Grizzly & Wolf Discovery Center in Yellowstone

Grizzly & Wolf Discovery Center in Yellowstone

Kids can see bears and other animals up close at Yellowstone's Grizzly & Wolf Discovery Center By: Chelsee Lowe
Kids can see bears up close at a discovery center in Yellowstone National Park. // © 2015 iStock
Kids can see bears up close at a discovery center in Yellowstone National Park. // © 2015 iStock

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Grizzly & Wolf Discovery Center

Stories of bear and wolf encounters lure animal enthusiasts of all ages to Yellowstone National Park. This past summer, my family and I spent four days in the vast reserve, and while we saw dozens of bison, a bounty of birds and some other wildlife, I wasn’t thrilled about the possibility of going home without seeing two of the park’s most notable residents: bears and wolves.

Our saving grace was West Yellowstone’s Grizzly & Wolf Discovery Center (GWDC), located just outside the busy West Entrance. This intimate wildlife park and education facility is home to eight bears, six wolves and nine birds of prey, many of which were taken in after being orphaned, after sustaining a debilitating injury or as an alternative to being euthanized.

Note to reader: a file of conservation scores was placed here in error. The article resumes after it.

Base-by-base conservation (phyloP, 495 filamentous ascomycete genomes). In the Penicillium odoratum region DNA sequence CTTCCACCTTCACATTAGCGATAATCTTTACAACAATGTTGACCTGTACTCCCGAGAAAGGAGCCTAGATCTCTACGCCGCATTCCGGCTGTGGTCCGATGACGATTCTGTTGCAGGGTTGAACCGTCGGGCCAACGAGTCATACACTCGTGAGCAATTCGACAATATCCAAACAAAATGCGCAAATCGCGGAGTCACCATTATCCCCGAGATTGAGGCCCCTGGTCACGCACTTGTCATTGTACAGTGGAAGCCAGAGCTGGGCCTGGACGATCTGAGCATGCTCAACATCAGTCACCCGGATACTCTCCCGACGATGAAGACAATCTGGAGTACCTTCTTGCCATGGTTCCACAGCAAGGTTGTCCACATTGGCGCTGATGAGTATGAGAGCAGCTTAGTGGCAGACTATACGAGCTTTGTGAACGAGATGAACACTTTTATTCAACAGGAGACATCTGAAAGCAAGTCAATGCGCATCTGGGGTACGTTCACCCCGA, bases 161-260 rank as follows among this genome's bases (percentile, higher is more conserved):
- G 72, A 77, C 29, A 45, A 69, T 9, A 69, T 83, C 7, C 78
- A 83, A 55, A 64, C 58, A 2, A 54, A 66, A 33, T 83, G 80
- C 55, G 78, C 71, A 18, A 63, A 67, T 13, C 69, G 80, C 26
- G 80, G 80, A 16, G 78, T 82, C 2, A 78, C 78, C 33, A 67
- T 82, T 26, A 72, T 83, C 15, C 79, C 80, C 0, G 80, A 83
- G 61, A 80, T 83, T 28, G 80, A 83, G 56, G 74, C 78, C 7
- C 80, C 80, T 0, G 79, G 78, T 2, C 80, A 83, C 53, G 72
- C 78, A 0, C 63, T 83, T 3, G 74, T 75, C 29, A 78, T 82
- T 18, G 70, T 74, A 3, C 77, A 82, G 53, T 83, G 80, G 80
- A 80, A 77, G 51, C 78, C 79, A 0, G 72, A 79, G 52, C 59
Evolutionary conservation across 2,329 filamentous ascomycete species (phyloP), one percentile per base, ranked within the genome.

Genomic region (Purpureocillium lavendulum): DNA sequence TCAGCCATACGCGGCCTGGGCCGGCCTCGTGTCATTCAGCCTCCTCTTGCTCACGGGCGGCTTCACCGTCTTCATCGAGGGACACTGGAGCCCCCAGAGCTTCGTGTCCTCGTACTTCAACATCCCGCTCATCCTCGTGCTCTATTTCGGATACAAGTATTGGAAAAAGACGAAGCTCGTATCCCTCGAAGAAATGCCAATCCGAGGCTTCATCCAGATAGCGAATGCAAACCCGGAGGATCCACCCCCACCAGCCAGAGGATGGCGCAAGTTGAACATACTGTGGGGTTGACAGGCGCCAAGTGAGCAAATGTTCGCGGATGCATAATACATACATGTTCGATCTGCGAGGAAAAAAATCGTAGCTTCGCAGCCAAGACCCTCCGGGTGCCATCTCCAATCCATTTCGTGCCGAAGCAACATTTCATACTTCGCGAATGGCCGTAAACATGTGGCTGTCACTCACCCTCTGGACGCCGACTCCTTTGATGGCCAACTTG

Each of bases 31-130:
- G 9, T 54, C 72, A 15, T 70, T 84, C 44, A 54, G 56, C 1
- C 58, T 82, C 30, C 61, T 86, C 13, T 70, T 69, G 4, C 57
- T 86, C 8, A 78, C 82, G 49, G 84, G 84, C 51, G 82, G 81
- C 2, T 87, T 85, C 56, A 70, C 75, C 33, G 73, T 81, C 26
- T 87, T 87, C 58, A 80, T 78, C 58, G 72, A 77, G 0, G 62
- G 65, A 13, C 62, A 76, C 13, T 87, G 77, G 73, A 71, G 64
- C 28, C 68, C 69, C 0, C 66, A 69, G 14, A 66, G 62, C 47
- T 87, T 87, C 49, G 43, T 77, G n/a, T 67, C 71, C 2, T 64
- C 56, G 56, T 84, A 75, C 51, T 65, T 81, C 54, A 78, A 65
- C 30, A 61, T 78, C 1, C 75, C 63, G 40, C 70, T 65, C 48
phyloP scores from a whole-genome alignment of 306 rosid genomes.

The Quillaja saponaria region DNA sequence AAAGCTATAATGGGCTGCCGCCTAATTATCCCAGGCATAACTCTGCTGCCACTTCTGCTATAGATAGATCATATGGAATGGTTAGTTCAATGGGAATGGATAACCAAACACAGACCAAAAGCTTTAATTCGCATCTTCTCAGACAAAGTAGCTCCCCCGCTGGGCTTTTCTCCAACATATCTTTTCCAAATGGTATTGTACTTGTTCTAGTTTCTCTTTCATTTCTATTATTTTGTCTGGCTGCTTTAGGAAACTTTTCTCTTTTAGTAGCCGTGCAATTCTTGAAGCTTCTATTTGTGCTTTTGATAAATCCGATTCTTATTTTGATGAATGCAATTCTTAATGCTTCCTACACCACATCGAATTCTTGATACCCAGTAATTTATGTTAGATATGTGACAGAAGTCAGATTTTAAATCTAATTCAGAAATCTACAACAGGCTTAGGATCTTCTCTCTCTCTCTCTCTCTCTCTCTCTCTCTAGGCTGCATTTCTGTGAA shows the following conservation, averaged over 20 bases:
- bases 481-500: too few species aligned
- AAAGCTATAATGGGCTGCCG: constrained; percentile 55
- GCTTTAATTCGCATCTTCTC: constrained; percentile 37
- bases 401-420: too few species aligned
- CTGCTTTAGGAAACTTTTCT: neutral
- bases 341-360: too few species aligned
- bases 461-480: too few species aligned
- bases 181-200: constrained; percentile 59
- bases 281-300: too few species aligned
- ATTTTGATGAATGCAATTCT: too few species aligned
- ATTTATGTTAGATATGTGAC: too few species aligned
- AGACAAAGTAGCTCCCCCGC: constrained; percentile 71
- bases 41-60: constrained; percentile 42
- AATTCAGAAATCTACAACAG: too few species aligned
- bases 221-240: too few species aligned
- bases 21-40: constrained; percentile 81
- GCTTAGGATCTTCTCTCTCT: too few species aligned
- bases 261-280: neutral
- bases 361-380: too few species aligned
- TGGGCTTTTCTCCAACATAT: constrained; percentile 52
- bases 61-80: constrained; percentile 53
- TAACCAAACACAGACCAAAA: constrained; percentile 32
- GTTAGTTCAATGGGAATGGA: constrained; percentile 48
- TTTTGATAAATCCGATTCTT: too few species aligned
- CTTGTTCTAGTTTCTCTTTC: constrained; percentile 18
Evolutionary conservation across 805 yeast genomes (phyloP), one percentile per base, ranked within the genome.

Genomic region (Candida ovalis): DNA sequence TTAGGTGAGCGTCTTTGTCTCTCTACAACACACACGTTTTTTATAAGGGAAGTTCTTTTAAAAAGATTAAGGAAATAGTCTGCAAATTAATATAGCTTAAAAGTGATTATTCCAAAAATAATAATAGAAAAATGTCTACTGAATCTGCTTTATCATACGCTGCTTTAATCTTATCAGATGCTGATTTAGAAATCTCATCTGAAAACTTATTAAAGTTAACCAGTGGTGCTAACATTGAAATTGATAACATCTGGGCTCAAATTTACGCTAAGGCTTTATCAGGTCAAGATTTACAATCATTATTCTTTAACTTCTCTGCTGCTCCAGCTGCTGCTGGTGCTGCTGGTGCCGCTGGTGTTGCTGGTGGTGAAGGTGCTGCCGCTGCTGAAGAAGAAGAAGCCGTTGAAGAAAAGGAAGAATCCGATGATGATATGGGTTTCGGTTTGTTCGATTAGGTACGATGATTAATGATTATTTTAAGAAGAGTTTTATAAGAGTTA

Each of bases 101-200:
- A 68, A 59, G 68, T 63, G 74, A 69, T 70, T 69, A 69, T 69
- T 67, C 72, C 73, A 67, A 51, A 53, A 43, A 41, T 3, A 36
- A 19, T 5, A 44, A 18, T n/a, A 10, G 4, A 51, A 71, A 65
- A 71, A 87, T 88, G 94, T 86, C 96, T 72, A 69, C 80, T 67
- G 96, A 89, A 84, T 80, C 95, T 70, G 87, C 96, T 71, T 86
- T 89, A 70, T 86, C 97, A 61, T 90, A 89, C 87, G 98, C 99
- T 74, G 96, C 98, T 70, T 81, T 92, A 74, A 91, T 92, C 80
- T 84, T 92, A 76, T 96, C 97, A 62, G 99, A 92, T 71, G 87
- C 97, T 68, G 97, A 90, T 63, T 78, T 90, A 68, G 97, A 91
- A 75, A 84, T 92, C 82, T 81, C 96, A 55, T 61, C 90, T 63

While the animal exhibits are great in and of themselves, GWDC’s daily programming is especially noteworthy. In the summer months, guests ages 5 to 12 can participate in the 30-minute Keeper Kids program, which includes a chat with a naturalist and a chance to hide snacks in the bear habitat. Later, onlookers point and chuckle as the animals knock over logs and overturn bins to get their treats. My 3-year-old daughter Olivia and I also thoroughly enjoyed the “Live Birds of Prey” presentation, during which a GWDC naturalist introduced us to Chip, a speckled American Kestrel with a clipped wing, and Acadia, a Northern Saw-whet owl, blinded in one eye after being struck by a car. Be sure to also stop by the neighboring enclosures of Zack and Josh, two stunning bald eagles whose wing injuries keep them from flying.

The park is open 365 days per year (hours vary by season), and admission is good for two consecutive days — that’s plenty of time to check off bears and wolves from your Yellowstone must-see list.